It’s been another strange 12 months. For a good chunk of it, Scottish rugby’s fandom could only experience the sport from the comfort of their living rooms rather than in person. After the drudgery of the 2020 Autumn Nations Cup, at least this year’s Six Nations demonstrated that even without spectators the auld yin among international tournaments could still entertain. Elsewhere though, all competitions took a noticeable step up in intensity with the return of punters at the start of the 2021/22 campaign.
Throughout the last 12 months, there have been times that demonstrated rugby’s ability to invigorate even in this challenging period. The 10 moments selected were ones from this year that brought about a visceral reaction from the depths of at least one sofa in Scotland.
10. Jack Dempsey celebrating in front of the East Stand
It was a moment that deserved its own Bill McLaren commentary. There’s no point pastiching it but one feels that Bill would have loved the way Glasgow’s big number 8, Jack Dempsey, rampaged his way through the Dragons’ defence at Scotstoun in early December, barely breaking stride as he bounced off would-be tacklers.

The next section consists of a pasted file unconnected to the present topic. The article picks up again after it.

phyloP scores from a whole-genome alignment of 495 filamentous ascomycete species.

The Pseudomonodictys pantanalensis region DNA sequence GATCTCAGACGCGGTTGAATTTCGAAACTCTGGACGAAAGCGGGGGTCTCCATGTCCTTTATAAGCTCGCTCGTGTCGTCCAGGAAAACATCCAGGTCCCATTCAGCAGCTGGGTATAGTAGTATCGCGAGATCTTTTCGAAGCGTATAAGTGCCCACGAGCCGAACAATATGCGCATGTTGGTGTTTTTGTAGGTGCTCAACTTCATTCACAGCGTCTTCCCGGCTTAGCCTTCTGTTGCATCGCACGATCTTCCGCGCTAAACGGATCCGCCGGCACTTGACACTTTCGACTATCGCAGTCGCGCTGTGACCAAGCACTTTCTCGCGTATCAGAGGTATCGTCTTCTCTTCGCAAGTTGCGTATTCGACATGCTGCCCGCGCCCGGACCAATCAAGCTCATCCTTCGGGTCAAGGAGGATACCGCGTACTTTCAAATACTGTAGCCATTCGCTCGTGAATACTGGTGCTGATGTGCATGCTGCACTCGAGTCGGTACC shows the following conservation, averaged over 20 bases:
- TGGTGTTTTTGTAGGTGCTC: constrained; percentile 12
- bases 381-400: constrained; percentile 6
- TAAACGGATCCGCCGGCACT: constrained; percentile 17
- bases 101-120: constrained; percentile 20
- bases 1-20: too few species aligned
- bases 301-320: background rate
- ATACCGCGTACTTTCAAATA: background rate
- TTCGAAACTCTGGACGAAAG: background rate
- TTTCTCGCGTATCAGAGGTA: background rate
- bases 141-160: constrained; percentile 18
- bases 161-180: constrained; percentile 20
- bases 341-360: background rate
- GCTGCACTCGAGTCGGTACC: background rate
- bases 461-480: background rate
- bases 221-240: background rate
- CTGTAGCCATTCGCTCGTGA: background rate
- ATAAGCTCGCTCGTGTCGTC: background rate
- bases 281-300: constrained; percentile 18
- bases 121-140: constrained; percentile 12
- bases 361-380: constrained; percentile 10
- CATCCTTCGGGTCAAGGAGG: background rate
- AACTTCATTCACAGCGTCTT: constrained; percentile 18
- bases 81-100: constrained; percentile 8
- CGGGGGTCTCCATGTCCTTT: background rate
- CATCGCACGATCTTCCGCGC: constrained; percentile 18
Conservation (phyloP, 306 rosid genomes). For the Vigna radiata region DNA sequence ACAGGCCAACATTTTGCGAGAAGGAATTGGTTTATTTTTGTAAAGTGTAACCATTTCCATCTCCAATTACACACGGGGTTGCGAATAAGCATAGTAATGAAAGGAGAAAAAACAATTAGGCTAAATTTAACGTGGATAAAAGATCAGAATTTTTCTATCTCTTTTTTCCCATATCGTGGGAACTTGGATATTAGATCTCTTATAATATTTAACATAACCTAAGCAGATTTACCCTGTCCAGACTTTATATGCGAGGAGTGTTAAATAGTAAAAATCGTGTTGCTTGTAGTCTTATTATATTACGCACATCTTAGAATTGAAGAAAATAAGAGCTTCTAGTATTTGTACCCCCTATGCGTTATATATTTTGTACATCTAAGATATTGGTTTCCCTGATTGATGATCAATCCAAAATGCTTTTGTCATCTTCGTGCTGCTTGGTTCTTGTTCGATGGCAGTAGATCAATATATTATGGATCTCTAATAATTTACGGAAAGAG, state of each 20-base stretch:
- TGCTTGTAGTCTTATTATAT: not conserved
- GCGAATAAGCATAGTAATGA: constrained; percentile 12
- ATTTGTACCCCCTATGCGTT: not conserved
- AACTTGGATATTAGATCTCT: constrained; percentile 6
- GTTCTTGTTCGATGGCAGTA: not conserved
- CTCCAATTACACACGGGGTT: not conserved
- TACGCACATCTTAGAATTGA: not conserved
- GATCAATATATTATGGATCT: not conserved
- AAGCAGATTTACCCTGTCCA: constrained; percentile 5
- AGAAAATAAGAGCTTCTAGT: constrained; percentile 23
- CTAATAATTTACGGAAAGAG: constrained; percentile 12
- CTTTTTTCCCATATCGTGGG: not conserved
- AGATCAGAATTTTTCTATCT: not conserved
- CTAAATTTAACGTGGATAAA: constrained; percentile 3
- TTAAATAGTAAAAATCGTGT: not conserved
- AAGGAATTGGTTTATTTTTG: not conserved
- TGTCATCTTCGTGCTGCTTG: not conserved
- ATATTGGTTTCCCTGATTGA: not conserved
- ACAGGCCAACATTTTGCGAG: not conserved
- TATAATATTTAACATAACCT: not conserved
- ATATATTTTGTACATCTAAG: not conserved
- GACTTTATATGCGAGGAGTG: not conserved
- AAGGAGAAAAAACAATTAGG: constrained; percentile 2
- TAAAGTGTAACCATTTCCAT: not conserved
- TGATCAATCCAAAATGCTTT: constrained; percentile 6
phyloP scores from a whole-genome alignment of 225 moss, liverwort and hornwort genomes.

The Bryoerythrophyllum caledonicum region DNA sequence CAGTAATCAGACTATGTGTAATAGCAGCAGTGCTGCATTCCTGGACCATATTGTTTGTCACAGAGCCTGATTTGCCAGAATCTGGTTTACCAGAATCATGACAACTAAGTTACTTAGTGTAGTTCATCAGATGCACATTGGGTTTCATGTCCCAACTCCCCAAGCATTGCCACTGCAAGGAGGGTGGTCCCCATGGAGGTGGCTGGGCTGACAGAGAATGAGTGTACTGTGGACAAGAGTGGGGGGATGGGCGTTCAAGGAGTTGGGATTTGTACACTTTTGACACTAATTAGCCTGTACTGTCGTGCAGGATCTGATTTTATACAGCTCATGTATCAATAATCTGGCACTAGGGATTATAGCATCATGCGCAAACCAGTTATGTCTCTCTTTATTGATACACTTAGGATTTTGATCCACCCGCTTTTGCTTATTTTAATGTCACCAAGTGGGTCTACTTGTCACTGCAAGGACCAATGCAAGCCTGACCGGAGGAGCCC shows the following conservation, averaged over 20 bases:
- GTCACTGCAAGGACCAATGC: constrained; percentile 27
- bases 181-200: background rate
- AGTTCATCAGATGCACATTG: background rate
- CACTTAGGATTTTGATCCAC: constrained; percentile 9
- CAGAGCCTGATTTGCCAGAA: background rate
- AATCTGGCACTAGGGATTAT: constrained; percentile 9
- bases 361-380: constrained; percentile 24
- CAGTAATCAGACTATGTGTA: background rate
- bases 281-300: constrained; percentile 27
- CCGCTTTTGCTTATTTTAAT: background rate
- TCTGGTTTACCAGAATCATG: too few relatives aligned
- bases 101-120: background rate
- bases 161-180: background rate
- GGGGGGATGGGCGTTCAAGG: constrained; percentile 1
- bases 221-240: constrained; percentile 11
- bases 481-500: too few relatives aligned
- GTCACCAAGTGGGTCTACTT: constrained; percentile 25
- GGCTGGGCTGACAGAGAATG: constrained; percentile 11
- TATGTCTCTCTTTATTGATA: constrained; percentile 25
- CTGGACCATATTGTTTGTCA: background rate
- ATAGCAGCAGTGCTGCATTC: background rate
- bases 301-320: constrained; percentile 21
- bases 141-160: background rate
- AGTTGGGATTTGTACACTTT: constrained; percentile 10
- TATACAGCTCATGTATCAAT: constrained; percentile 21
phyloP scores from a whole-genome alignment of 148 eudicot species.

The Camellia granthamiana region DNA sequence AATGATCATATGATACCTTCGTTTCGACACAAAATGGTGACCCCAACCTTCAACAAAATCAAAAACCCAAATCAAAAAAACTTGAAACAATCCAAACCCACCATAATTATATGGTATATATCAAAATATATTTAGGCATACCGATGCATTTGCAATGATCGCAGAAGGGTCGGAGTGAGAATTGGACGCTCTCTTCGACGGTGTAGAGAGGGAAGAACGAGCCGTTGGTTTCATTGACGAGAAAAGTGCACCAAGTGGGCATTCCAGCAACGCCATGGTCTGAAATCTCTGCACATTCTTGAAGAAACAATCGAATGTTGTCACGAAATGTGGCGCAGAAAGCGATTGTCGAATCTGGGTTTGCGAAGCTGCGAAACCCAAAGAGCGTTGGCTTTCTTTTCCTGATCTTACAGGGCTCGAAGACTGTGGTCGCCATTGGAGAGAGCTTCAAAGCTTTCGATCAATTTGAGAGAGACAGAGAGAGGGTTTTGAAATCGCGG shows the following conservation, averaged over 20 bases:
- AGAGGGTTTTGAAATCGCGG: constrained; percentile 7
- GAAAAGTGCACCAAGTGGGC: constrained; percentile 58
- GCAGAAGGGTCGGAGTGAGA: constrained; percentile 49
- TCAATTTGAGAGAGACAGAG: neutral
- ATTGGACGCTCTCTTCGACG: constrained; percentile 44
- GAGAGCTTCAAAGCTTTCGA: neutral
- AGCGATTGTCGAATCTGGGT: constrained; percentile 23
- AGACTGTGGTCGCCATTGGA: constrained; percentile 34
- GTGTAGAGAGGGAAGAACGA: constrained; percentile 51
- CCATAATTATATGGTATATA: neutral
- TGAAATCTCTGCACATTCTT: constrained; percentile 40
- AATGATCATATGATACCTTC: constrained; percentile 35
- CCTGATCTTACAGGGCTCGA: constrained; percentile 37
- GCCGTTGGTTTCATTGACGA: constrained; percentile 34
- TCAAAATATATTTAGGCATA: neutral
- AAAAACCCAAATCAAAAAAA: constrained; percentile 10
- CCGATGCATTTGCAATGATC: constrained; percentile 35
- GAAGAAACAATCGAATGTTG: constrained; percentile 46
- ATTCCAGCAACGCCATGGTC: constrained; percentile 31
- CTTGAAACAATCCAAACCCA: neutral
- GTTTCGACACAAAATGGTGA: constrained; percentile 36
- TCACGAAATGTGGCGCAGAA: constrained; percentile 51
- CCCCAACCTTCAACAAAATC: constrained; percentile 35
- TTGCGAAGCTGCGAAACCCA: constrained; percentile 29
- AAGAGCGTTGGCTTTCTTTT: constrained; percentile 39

Starting from a scrum won by driving the visitors off their own ball, this try was an illustration of the change in focus for Glasgow, attempting to power up the pack and looking to play a more physically aggressive style of game. This approach would pay dividends against Exeter a few weeks later.
At the end of it was the (slightly scary) intensity on the face of Dempsey as he celebrated. Here was a player who had moved halfway around the world to challenge himself. Here was a player who had bought into the new environment, teammates, fans and who wouldn’t let his levels of application drop in his quest to make his side better and more successful.
9. Hoggy’s record breaking try
In 2021, Stuart Hogg scored 5 tries. In 2010, the last non-RWC year before Hoggy made his debut the collective output of the entire Scotland team was 5 tries. Scottish fans have had to suffer through hard times where it was an incredible struggle just to cross the line. That has made it all the sweeter enjoying more recent years with Hogg and Tommy Seymour pushing each other ever closer to the all-time record, ably supported by regular contributions from the likes of Sean Maitland and Huw Jones.
Throughout the last decade Hoggy has been the one constant for Scotland. From his five-pointer against France at Murrayfield on his first start, right through to try number 25 against Japan, he has scored some absolute worldies. The Hawick native has been at the heart of the dark blues attacking overhaul and is a central figure every time they take the pitch.
Here’s to many more tries to come but for now, it’s possible to just enjoy the moment when he broke the record and Hoggy’s sheer delight in standing atop the pile of Scottish try scorers.
8. Ryan Wilson brings up 50